Patients may feel stigmatized not only by their mental disorder, but also by their cannabis use, and may be reluctant to discuss it with their provider for fear of being denied treatment or labeled a substance abuser in need of rehab. Open discussions between psychiatrist and patient about the patient’s cannabis use can potentially be beneficial, especially if the psychiatrist is receptive to learning about the perceived benefits of using cannabis.

Physician advice on reducing smoking and alcohol consumption has a real impact on patient behavior. Perhaps an open and stigma-free discussion about the frequency of cannabis use and the dosing and composition of cannabis might reduce the subsequent risk for a cannabis use disorder or a psychotic break. Actual therapeutic benefit from cannabis use for any given patient might help to minimize total psychotropic medication burden, decrease reliance on opioid analgesics, and/or decrease or eliminate alcohol use. The challenge for modern psychiatry is to recognize the widespread use of cannabis in our society, to advocate for research that fills in our knowledge gaps, to recognize that there are both risks and benefits for psychiatric patients, and to acknowledge that patients need to discuss their cannabis use with their psychiatrists without shame or fear.

MORE ABOUT Christopher G. Fichtner, MD

Dr. Fichtner is a Clinical Professor of Psychiatry at the University of California, Riverside School of Medicine, and a staff psychiatrist with the Riverside University Health System-Behavioral Health. He received his medical degree from The University of Chicago Pritzker School of Medicine (1987). Dr. Fichtner is a diplomate of the American Board of Psychiatry and Neurology and a Fellow of the American Psychiatric Association, with specialty certification in administrative psychiatry. In addition, he is a Fellow of the American Association for Physician Leadership and a past President of the American Association of Psychiatric Administrators. His work in federal (VA), state, and county public mental health systems included a stint as Illinois State Mental Health Director (2003 to 2005), which shaped his views on drug policy.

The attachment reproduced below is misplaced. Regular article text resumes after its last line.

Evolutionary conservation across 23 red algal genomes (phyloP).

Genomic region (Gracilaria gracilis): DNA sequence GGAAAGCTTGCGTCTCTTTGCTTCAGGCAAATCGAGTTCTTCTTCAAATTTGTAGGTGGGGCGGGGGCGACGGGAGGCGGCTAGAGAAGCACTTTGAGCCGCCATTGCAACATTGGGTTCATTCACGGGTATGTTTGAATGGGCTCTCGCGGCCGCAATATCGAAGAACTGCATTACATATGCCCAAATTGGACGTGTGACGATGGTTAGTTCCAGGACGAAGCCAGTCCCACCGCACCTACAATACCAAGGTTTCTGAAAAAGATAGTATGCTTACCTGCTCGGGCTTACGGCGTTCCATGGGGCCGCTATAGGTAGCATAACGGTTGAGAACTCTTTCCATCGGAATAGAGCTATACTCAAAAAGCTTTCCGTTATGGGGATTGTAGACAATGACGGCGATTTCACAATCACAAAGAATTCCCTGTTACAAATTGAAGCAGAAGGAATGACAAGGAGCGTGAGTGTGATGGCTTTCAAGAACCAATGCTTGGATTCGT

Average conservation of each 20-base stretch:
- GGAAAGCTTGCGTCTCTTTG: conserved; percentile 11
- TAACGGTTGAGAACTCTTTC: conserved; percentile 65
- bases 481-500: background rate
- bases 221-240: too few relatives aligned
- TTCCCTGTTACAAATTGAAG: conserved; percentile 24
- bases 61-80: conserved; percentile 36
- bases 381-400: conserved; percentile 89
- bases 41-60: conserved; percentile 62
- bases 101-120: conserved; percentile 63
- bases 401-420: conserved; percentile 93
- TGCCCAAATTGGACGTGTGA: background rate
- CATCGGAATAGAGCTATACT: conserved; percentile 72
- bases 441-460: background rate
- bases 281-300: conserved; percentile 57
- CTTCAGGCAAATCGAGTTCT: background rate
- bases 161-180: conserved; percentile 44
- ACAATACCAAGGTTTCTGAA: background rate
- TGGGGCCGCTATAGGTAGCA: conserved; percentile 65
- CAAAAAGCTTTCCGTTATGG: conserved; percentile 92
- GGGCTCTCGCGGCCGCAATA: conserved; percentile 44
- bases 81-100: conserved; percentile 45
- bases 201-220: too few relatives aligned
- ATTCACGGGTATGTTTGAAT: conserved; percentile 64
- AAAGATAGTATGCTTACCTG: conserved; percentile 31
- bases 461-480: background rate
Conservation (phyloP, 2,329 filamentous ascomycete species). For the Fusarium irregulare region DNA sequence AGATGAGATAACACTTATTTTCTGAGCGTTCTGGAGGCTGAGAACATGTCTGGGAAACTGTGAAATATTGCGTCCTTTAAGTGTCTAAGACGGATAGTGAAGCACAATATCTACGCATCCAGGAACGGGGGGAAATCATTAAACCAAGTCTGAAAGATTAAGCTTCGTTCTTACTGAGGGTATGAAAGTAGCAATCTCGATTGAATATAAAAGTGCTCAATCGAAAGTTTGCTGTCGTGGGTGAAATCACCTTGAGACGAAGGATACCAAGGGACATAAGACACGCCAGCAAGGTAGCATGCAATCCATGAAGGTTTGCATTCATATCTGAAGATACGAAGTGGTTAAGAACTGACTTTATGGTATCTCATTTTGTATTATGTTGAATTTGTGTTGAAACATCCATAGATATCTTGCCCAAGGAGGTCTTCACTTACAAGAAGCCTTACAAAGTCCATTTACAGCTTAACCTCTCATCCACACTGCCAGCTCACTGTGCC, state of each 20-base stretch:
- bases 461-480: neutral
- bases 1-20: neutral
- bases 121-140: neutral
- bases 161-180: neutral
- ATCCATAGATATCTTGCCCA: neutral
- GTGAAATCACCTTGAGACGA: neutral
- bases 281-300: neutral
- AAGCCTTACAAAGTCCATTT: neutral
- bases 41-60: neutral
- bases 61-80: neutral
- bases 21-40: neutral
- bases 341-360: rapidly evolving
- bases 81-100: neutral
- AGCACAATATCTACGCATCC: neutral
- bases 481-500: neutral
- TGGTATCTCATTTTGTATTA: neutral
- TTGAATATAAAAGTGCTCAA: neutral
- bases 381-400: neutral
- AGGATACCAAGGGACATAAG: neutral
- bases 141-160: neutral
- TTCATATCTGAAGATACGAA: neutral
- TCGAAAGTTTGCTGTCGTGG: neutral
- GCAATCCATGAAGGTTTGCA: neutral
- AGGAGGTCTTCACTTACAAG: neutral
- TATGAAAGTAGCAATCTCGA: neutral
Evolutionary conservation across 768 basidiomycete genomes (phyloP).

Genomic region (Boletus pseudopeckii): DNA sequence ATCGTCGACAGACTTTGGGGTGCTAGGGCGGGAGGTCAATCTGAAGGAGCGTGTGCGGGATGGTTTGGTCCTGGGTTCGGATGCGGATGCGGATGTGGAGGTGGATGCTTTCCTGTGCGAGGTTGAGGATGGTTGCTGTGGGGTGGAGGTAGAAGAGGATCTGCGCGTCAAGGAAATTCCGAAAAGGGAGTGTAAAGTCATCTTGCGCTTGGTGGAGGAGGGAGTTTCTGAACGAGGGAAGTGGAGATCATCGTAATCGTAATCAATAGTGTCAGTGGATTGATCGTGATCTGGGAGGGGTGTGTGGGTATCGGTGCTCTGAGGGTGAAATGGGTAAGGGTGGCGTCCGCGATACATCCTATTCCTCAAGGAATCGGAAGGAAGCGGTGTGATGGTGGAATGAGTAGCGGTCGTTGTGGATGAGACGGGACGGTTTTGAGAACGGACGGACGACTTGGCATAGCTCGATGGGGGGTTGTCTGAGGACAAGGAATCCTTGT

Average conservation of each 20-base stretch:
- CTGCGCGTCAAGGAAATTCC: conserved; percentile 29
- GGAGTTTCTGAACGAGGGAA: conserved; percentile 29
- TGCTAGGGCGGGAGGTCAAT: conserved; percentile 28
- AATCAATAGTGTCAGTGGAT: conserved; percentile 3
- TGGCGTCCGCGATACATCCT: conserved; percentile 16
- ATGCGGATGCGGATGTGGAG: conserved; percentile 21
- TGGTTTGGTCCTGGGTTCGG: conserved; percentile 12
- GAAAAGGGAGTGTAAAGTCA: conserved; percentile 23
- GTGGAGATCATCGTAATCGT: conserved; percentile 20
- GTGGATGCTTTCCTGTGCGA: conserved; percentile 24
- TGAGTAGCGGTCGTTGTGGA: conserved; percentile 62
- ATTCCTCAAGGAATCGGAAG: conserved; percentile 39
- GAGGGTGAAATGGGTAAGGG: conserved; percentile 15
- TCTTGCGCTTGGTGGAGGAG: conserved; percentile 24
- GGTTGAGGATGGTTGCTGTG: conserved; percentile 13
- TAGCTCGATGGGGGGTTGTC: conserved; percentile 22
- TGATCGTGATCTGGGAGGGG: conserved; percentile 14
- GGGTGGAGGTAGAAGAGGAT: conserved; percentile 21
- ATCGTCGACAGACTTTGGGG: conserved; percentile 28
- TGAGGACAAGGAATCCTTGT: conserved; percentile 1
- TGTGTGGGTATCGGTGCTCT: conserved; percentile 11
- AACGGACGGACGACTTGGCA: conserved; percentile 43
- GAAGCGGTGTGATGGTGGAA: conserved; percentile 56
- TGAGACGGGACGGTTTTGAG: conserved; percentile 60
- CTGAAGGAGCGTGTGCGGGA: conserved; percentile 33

In 2010, Well Mind Books published Cannabinomics: The Marijuana Policy Tipping Point, in which he argued that impending large-scale policy change was evident in 3 converging policy trajectories: growing consumer demand for medicinal cannabis access (medical marijuana); increasing recognition of drug war failure, especially as it relates to widespread cannabis use (public health); and the increasingly apparent economic potential of a socially integrated cannabis industry (legalization).

In Cannabinomics, he intimated that marijuana policy reform would likely be associated with public health benefits-especially through naturalistic substitution of cannabis for alcohol. Examples of patient use of cannabis as an alternative to opioid analgesics also featured prominently in the book. Emerging data-cited briefly in his article with Howard Moss, MD, in this issue of Psychiatric Times-support the view that marijuana policy liberalization holds potential as a partial solution to the opioid crisis.

Dr. Fichtner’s media appearances in connection with his book have included interviews with Dylan Ratigan (MSNBC), Paul Eggers (First Business, PBS), Bill Moller (WGN Radio), and Brad Pomerance (Charter California Edition).

In 2016, Dr. Fichtner received the UCR School of Medicine Psychiatry Education Service Award.


Dr. Fichtner reports no conflicts of interest concerning the subject matter of this article. Dr. Moss reports that he owns 24 common stock shares of GW Pharmaceuticals currently valued at $2900 in his IRA. GW Pharmaceuticals is the maker of the drugs Sativex and Epideolex.

Dr. Fichtner and Dr. Moss are Clinical Professors of Psychiatry at the University of California, Riverside School of Medicine.